ALPA Executive Board Convenes
The Air Line Pilots Association’s 109th Executive Board meeting opened
Tuesday with President Lee Moak’s call to learn from the life of the late Steve
Jobs and strive for revolutionary changes in the future of ALPA.
Speaking to the union’s 37 MEC chairs and other senior ALPA leaders, Capt.
Moak defined two key priorities for every ALPA carrier: supporting a coherent
national aviation policy that gives every U.S. airline a chance to succeed, and
strengthening the international union to achieve a level playing field and win
victories at the bargaining table.
Looking at words like vision, focus, adaptation, and
collaboration in new ways is key to achieving the union’s goals of creating
a global aviation infrastructure while avoiding crippling taxes and unfair
competition from government-subsidized overseas carriers, Moak said.
“Our union, by its very nature, is intended to change how we live, what we
do, and how we relate to each other,” he said. “We can change the world around
us by giving meaning to these words and phrases.”
In his report to the assembled MEC chairs, first vice
president Capt. Sean Cassidy detailed the ongoing restructuring of ALPA’s Air
Safety Organization and gave an overview of the Association’s strategic
priorities, which the Executive Board will review and take action on during the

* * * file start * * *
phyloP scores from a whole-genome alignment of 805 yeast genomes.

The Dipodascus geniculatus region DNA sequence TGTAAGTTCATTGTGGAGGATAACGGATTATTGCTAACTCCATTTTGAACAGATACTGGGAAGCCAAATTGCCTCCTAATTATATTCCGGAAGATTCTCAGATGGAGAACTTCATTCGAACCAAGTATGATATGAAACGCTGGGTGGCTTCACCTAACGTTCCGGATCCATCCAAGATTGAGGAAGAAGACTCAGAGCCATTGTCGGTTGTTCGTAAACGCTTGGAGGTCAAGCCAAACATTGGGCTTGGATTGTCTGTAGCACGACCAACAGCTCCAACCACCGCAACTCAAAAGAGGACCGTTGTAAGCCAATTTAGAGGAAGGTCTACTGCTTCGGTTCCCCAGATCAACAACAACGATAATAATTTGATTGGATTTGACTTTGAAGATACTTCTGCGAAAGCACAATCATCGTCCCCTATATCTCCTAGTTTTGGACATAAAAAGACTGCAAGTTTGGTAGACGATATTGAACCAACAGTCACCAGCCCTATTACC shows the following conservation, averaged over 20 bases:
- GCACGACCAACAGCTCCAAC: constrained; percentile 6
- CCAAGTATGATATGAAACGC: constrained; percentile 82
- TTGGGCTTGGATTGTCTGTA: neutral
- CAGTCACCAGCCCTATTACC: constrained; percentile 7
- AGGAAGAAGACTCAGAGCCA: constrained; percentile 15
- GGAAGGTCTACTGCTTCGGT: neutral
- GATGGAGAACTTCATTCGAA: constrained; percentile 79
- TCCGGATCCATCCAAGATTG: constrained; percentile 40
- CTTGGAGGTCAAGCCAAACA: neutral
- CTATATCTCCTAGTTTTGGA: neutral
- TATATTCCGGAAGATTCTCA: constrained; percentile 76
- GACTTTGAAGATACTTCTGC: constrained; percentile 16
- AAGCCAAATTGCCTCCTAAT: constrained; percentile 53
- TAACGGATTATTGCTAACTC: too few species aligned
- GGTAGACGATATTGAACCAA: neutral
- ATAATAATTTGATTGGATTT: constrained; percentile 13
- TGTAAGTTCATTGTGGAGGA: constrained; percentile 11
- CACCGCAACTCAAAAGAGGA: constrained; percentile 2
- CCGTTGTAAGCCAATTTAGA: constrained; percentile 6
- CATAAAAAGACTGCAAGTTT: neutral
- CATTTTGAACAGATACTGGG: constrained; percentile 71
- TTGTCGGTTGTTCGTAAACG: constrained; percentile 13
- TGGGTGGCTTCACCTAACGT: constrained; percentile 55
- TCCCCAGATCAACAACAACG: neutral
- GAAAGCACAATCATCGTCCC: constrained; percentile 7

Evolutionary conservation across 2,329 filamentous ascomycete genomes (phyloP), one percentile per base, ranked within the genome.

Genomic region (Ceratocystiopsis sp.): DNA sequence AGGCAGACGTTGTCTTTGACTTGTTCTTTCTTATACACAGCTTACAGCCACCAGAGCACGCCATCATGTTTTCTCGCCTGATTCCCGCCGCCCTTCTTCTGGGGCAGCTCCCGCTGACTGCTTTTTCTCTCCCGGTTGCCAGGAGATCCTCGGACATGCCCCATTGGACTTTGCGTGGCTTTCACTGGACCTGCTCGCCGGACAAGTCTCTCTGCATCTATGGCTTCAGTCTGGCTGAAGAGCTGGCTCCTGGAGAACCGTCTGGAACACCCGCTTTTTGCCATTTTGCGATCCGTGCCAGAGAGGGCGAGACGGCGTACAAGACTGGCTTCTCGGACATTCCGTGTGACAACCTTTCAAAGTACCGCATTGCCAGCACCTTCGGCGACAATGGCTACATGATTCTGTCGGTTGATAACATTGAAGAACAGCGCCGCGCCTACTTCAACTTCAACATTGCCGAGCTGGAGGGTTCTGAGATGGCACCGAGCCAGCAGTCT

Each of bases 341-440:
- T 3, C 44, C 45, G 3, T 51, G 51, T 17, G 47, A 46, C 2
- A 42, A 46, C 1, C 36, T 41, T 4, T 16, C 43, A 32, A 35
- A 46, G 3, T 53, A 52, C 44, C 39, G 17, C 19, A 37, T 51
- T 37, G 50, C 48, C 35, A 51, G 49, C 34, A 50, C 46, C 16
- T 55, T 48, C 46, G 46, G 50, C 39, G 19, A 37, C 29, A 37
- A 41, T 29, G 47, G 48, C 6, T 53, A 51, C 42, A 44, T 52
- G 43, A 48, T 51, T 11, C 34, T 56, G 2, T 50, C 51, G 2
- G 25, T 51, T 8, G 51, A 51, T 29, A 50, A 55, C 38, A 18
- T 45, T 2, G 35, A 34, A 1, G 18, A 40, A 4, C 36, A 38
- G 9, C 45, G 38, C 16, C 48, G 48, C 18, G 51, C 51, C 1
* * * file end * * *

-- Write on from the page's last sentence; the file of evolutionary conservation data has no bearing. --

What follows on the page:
Vice president for administration/secretary Capt. Bill Couette announced that
the Association has 500 more apprentice and recalled members than it did during
the last Executive Board meeting earlier this year, a hopeful indication of the
industry’s rising fortunes. At the same time,
the number of ALPA-represented pilot groups declined from 39 to 37 last week
with the 3,700 pilots of Pinnacle, Mesaba, and Colgan formally completing their
integration and electing a new, merged Pinnacle MEC.
The Association is saving hundreds of thousands of dollars each year through
improvements to its balloting, computer procurement, and software licensing
contracts, Couette reported. And even in a challenging economic climate, vice
president for finance/treasurer Capt. Randy Helling said ALPA is regaining
financial strength thanks to improved fiscal management and sound stewardship of
dues dollars by individual MECs.
As part of the continued effort to revitalize ALPA’s finances, the
Association’s Special Committee for Finance, Structure and Services (SCFSS) will
present recommendations for the Executive Board to vote on at the meeting, which
concludes on Wednesday. The Executive Board is made up of the Association’s MEC
chairs and meets twice a year, in spring and fall.